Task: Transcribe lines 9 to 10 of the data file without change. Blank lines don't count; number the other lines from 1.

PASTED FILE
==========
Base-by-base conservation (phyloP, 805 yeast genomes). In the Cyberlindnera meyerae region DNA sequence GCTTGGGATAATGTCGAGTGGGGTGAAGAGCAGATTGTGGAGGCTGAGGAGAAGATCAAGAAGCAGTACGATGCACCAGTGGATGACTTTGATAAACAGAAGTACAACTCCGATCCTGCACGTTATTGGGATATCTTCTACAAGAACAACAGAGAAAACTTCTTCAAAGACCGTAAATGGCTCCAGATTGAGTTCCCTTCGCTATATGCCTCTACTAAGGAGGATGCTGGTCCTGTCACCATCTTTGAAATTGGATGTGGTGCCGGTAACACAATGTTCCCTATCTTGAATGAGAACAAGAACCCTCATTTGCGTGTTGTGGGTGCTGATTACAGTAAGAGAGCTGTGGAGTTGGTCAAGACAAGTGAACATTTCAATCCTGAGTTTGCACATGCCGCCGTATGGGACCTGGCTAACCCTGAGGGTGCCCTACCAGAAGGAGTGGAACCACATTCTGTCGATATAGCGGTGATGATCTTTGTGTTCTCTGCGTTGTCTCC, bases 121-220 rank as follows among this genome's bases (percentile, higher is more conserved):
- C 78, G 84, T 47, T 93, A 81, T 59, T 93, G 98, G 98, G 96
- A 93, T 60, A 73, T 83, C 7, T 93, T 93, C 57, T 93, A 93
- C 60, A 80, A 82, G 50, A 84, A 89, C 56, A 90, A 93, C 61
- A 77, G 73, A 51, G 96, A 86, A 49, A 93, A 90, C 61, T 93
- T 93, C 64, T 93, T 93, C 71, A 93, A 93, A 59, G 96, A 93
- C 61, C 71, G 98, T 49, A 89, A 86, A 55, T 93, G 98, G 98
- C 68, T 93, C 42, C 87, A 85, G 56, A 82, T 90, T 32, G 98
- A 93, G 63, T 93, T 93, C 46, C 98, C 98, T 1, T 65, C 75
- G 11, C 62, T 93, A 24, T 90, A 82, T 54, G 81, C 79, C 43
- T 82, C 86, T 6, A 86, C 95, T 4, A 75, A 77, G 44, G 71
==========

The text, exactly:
- A 93, G 63, T 93, T 93, C 46, C 98, C 98, T 1, T 65, C 75
- G 11, C 62, T 93, A 24, T 90, A 82, T 54, G 81, C 79, C 43